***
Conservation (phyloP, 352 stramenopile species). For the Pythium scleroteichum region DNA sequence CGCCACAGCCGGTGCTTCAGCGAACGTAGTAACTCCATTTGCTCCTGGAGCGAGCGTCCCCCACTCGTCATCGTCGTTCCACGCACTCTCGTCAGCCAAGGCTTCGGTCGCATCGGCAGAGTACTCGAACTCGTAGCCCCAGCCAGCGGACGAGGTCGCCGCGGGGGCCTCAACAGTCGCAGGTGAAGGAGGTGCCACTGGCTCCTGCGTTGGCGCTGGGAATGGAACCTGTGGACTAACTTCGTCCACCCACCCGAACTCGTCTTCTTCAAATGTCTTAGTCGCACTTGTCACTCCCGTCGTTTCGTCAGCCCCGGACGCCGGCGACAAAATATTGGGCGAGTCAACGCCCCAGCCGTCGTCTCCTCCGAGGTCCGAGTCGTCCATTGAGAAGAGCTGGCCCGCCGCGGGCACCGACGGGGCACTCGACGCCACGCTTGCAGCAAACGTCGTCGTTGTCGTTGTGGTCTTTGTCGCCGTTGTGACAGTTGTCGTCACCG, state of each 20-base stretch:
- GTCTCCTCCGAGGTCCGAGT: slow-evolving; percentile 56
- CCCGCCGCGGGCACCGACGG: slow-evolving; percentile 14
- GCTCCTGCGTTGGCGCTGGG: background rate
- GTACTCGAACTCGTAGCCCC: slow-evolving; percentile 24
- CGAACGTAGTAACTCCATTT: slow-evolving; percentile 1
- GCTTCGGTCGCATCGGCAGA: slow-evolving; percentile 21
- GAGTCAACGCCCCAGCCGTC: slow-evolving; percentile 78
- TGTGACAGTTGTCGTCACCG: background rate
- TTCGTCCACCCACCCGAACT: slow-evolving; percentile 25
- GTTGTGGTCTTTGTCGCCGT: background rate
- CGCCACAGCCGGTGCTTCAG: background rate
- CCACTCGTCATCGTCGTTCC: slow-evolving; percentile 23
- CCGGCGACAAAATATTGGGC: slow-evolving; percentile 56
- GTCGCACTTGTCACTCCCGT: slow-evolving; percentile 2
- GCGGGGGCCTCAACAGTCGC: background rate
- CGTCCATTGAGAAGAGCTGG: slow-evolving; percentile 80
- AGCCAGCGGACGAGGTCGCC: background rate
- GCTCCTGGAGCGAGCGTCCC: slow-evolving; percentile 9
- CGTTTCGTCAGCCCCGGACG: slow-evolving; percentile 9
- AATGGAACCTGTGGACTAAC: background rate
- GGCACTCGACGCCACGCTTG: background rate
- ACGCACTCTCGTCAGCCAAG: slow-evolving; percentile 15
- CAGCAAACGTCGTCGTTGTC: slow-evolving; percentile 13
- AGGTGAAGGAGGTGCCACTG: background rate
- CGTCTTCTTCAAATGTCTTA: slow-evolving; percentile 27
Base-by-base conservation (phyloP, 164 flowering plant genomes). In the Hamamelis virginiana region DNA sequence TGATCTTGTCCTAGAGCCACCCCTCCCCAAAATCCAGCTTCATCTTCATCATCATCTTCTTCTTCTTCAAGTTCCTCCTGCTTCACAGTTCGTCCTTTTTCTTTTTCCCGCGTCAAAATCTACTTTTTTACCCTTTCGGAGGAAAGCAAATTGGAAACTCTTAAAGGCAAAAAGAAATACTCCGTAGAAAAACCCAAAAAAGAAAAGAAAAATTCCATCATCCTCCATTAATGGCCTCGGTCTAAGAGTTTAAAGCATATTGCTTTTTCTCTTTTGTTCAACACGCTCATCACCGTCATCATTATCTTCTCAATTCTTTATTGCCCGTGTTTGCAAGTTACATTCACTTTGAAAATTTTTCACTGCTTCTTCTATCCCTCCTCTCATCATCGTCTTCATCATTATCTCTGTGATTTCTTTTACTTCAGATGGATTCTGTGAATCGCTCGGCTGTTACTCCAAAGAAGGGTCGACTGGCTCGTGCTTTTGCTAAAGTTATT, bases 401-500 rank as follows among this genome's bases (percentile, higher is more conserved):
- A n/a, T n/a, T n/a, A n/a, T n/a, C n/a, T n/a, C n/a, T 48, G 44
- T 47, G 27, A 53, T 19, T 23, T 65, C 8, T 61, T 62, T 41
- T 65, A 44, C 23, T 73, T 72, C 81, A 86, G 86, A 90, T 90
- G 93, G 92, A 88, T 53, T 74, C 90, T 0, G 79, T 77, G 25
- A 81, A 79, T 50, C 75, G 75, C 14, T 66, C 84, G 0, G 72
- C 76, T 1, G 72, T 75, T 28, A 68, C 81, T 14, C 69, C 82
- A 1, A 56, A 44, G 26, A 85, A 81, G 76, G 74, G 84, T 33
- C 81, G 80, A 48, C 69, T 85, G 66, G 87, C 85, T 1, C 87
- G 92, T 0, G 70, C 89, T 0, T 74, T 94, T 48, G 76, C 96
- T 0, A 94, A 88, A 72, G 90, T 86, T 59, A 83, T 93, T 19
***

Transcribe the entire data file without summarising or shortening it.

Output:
Conservation (phyloP, 352 stramenopile species). For the Pythium scleroteichum region DNA sequence CGCCACAGCCGGTGCTTCAGCGAACGTAGTAACTCCATTTGCTCCTGGAGCGAGCGTCCCCCACTCGTCATCGTCGTTCCACGCACTCTCGTCAGCCAAGGCTTCGGTCGCATCGGCAGAGTACTCGAACTCGTAGCCCCAGCCAGCGGACGAGGTCGCCGCGGGGGCCTCAACAGTCGCAGGTGAAGGAGGTGCCACTGGCTCCTGCGTTGGCGCTGGGAATGGAACCTGTGGACTAACTTCGTCCACCCACCCGAACTCGTCTTCTTCAAATGTCTTAGTCGCACTTGTCACTCCCGTCGTTTCGTCAGCCCCGGACGCCGGCGACAAAATATTGGGCGAGTCAACGCCCCAGCCGTCGTCTCCTCCGAGGTCCGAGTCGTCCATTGAGAAGAGCTGGCCCGCCGCGGGCACCGACGGGGCACTCGACGCCACGCTTGCAGCAAACGTCGTCGTTGTCGTTGTGGTCTTTGTCGCCGTTGTGACAGTTGTCGTCACCG, state of each 20-base stretch:
- GTCTCCTCCGAGGTCCGAGT: slow-evolving; percentile 56
- CCCGCCGCGGGCACCGACGG: slow-evolving; percentile 14
- GCTCCTGCGTTGGCGCTGGG: background rate
- GTACTCGAACTCGTAGCCCC: slow-evolving; percentile 24
- CGAACGTAGTAACTCCATTT: slow-evolving; percentile 1
- GCTTCGGTCGCATCGGCAGA: slow-evolving; percentile 21
- GAGTCAACGCCCCAGCCGTC: slow-evolving; percentile 78
- TGTGACAGTTGTCGTCACCG: background rate
- TTCGTCCACCCACCCGAACT: slow-evolving; percentile 25
- GTTGTGGTCTTTGTCGCCGT: background rate
- CGCCACAGCCGGTGCTTCAG: background rate
- CCACTCGTCATCGTCGTTCC: slow-evolving; percentile 23
- CCGGCGACAAAATATTGGGC: slow-evolving; percentile 56
- GTCGCACTTGTCACTCCCGT: slow-evolving; percentile 2
- GCGGGGGCCTCAACAGTCGC: background rate
- CGTCCATTGAGAAGAGCTGG: slow-evolving; percentile 80
- AGCCAGCGGACGAGGTCGCC: background rate
- GCTCCTGGAGCGAGCGTCCC: slow-evolving; percentile 9
- CGTTTCGTCAGCCCCGGACG: slow-evolving; percentile 9
- AATGGAACCTGTGGACTAAC: background rate
- GGCACTCGACGCCACGCTTG: background rate
- ACGCACTCTCGTCAGCCAAG: slow-evolving; percentile 15
- CAGCAAACGTCGTCGTTGTC: slow-evolving; percentile 13
- AGGTGAAGGAGGTGCCACTG: background rate
- CGTCTTCTTCAAATGTCTTA: slow-evolving; percentile 27
Base-by-base conservation (phyloP, 164 flowering plant genomes). In the Hamamelis virginiana region DNA sequence TGATCTTGTCCTAGAGCCACCCCTCCCCAAAATCCAGCTTCATCTTCATCATCATCTTCTTCTTCTTCAAGTTCCTCCTGCTTCACAGTTCGTCCTTTTTCTTTTTCCCGCGTCAAAATCTACTTTTTTACCCTTTCGGAGGAAAGCAAATTGGAAACTCTTAAAGGCAAAAAGAAATACTCCGTAGAAAAACCCAAAAAAGAAAAGAAAAATTCCATCATCCTCCATTAATGGCCTCGGTCTAAGAGTTTAAAGCATATTGCTTTTTCTCTTTTGTTCAACACGCTCATCACCGTCATCATTATCTTCTCAATTCTTTATTGCCCGTGTTTGCAAGTTACATTCACTTTGAAAATTTTTCACTGCTTCTTCTATCCCTCCTCTCATCATCGTCTTCATCATTATCTCTGTGATTTCTTTTACTTCAGATGGATTCTGTGAATCGCTCGGCTGTTACTCCAAAGAAGGGTCGACTGGCTCGTGCTTTTGCTAAAGTTATT, bases 401-500 rank as follows among this genome's bases (percentile, higher is more conserved):
- A n/a, T n/a, T n/a, A n/a, T n/a, C n/a, T n/a, C n/a, T 48, G 44
- T 47, G 27, A 53, T 19, T 23, T 65, C 8, T 61, T 62, T 41
- T 65, A 44, C 23, T 73, T 72, C 81, A 86, G 86, A 90, T 90
- G 93, G 92, A 88, T 53, T 74, C 90, T 0, G 79, T 77, G 25
- A 81, A 79, T 50, C 75, G 75, C 14, T 66, C 84, G 0, G 72
- C 76, T 1, G 72, T 75, T 28, A 68, C 81, T 14, C 69, C 82
- A 1, A 56, A 44, G 26, A 85, A 81, G 76, G 74, G 84, T 33
- C 81, G 80, A 48, C 69, T 85, G 66, G 87, C 85, T 1, C 87
- G 92, T 0, G 70, C 89, T 0, T 74, T 94, T 48, G 76, C 96
- T 0, A 94, A 88, A 72, G 90, T 86, T 59, A 83, T 93, T 19